Action, Belief, and Community

by Andrzej Zaporowski (Author)
Monographs 188 Pages

Table Of Content

  • Cover
  • Title Page
  • Copyright Page
  • Contents
  • Introduction
  • 1 Action
  • Human property
  • Action as a human property
  • Action and vocabulary
  • Action as a type of event
  • Physical and mental action
  • Interpretation of action
  • Interaction
  • Interlocutor
  • The researcher
  • The other
  • Relativism, ethnocentrism, difference
  • Change
  • Exchange
  • Interaction as exchange
  • Mauss
  • Malinowski
  • Exchange and its avoidance
  • Exchange and tradition
  • War
  • Winch
  • Foucault on madness
  • Foucault on war
  • Brubaker
  • War as an alternative to exchange
  • Communication
  • Communication as a community of actions
  • Interaction, rule, methodicalness
  • Deviation from the rule
  • Surprise and domestication of the new
  • Homo singularis
  • 2 Belief
  • A special attitude
  • Belief, event, system of orientation
  • European context
  • The American context
  • Other names
  • Sharing attitudes
  • A set of attitudes, including beliefs
  • The holism of the mental
  • The holism of perspectives
  • Holism or hybrid?
  • A whole and a part
  • Thickening of action
  • System of attitudes, change, culture
  • Attitudes and interpretation
  • The founding of a system of attitudes
  • A change of the system of attitudes
  • Change and configuration
  • Culture
  • Intercultural reality
  • Culture, conception, attitude
  • Culture and its absence
  • From culture to multiculturalism
  • Intercultural contact and communication
  • What if not intercultural communication?
  • Culture and the individual
  • Return to Homo singularis
  • The cultural person
  • The multi-cultural person
  • Various faces of transformation
  • Loneliness and culture
  • 3 Community
  • Me/us, them
  • Solidarity
  • Loyalty
  • Community and communities
  • Change of a relationship between communities
  • The contingency of communities
  • Putnam, meaning, use
  • Meaning according to Putnam
  • Putnam’s hypothesis
  • Meaning and use
  • Community and position
  • The individual outside the community
  • The individual and communities
  • What community I have in mind
  • The role of the individual
  • Community and change
  • Individual in communities
  • Temporariness of communities
  • Balance
  • Shun’s self-cultivation
  • Limón’s mexicanos
  • Homo singularis and Homo communalis
  • Between the poles?
  • Postmodernity and tradition
  • Community and thickness
  • Return to vocabulary
  • Culture and community
  • Thickness and context
  • Thickness and the self
  • Thickness as a tool
  • Conclusion
  • Bibliography
  • A Concordance list of subject terms
  • A Concordance list of name terms


Edited by Jan Hartman



Human property

Action as a human property

Action is one of those human properties which make man an active subject co-creating the world. It is not solely reserved to people, but when attributed to them, it shows the consequences of being an animate being. We can notice as early as in Aristotle’s Categories (Aristotle 2000) that among the statements concerning specific substances, the one concerning action is exceptional since it not only assumes change and its experience, but also agency. Therefore, regardless of whether substance has the form of a beaver or an elephant, the animate being is each time differentiated from other ones owing to this particular property. At the same time, from among actions, we can differentiate some which are not automatic; in such a situation the being in question is not considered an adaptive system and is analysed in terms of their creativity. Regardless of the possibility of acknowledging the thus-understood creativity as a property of other species of animals (which I am far from either negating or disregarding, although at the moment I consider it in terms of a guess), I intend to focus on man as a being which is very special owing to this particular property, since it empowers people to model the world, including themselves. Simultaneously, the modelling does not take place via individual and separate actions – it should be understood in terms of relations. In this sense, actions create a bundle, which is perceived as a two-fold phenomenon.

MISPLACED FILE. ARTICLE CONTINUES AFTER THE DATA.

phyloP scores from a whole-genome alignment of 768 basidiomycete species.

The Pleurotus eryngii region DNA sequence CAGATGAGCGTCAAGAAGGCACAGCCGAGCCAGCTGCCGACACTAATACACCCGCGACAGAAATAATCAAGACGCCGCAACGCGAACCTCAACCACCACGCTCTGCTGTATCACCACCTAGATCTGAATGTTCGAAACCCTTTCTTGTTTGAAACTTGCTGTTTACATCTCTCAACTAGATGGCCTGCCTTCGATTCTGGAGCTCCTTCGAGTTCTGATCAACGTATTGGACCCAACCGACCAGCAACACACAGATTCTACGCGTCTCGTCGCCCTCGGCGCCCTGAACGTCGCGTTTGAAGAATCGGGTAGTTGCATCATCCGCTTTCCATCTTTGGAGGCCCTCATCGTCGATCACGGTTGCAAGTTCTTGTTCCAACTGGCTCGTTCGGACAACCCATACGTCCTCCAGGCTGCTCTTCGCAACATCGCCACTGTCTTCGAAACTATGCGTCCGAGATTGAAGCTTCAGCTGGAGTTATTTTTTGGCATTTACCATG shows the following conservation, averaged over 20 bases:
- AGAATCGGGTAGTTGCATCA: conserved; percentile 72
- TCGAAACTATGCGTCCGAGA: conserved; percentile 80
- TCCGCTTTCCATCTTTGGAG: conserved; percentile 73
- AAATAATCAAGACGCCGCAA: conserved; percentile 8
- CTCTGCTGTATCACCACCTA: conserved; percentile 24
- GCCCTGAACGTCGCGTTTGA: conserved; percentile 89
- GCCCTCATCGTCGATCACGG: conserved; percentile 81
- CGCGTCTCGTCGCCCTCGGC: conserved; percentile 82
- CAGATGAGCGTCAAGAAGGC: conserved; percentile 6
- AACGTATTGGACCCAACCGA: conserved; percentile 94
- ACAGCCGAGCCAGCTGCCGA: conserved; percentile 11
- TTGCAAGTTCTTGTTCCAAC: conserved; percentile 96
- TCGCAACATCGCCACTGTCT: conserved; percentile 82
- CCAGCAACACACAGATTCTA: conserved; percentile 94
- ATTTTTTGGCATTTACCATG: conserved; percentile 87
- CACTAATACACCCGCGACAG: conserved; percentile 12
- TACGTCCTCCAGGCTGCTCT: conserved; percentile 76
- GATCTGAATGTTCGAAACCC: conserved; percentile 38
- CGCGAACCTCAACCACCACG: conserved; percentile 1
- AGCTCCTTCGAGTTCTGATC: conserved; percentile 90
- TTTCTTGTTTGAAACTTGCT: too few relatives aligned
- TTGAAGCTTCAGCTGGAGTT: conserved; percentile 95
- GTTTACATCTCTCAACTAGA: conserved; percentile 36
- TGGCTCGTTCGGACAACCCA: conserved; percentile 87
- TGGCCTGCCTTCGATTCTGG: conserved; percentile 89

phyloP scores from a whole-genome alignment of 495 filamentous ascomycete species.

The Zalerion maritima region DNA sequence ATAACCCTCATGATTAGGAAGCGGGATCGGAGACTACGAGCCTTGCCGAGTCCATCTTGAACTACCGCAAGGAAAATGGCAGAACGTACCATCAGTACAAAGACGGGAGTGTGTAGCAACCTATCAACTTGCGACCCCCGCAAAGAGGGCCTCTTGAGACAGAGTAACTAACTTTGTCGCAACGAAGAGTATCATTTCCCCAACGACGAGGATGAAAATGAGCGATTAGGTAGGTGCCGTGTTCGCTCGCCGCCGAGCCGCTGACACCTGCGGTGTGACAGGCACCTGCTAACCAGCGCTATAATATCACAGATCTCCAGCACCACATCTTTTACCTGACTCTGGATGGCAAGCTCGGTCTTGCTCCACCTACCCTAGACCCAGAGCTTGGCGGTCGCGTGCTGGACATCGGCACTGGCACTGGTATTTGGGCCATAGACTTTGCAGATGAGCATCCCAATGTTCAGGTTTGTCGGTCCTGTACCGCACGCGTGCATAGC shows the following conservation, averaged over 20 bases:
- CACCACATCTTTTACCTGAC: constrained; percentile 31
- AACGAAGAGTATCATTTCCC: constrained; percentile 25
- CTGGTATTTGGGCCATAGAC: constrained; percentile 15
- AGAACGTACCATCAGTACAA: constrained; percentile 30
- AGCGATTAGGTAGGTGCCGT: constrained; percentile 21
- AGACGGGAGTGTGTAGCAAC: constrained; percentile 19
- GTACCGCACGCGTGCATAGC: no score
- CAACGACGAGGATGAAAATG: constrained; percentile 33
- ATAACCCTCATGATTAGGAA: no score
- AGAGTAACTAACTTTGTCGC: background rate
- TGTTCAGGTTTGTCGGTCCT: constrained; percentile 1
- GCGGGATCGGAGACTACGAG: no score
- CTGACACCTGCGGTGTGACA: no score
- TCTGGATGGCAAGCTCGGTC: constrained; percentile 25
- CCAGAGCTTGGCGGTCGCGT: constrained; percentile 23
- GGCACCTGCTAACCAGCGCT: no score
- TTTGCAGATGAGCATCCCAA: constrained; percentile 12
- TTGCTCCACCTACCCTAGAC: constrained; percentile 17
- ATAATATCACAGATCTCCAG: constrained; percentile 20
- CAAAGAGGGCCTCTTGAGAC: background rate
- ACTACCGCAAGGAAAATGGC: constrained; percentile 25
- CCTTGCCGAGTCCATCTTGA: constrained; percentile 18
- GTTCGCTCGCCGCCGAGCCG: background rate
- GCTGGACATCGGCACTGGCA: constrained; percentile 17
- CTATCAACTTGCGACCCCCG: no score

Firstly, being a part of the world, man acts in a potentially ordered manner, which means that individuals recognise their actions, relating them to each other. On the one hand, people domesticate the particular sections of the world, when, say, they keep living day by day, which includes coping with the problem of suffering. On the other hand, human beings bring together different aspects of reality, as when, say, they combine the common-sense execution of their daily agenda based on sunrises and sunsets with the scientific falsification of the geocentric hypothesis. In this way, individual actions interlock, mutually supporting each other. Rather than being malleable, the world in relation to which the actions are undertaken poses a considerable challenge, ceaselessly affecting the effectiveness of human activities. The complex, bundle-like nature of actions testifies to man’s learning to systematically address challenges. Not every bundle of actions is coherent and effective; the gradation principle is at play here. We ←13 | 14→ must not forget that the acting man remains in an ineffaceable feedback with the incessantly and unpredictably changing world, which faces them with many mistakes and failures. However, the ability to cope with the mistakes and failures, which, strikingly, result in the transformation of the individual, testifies to the significance of the creative (in contrast to the imitative) nature of human actions.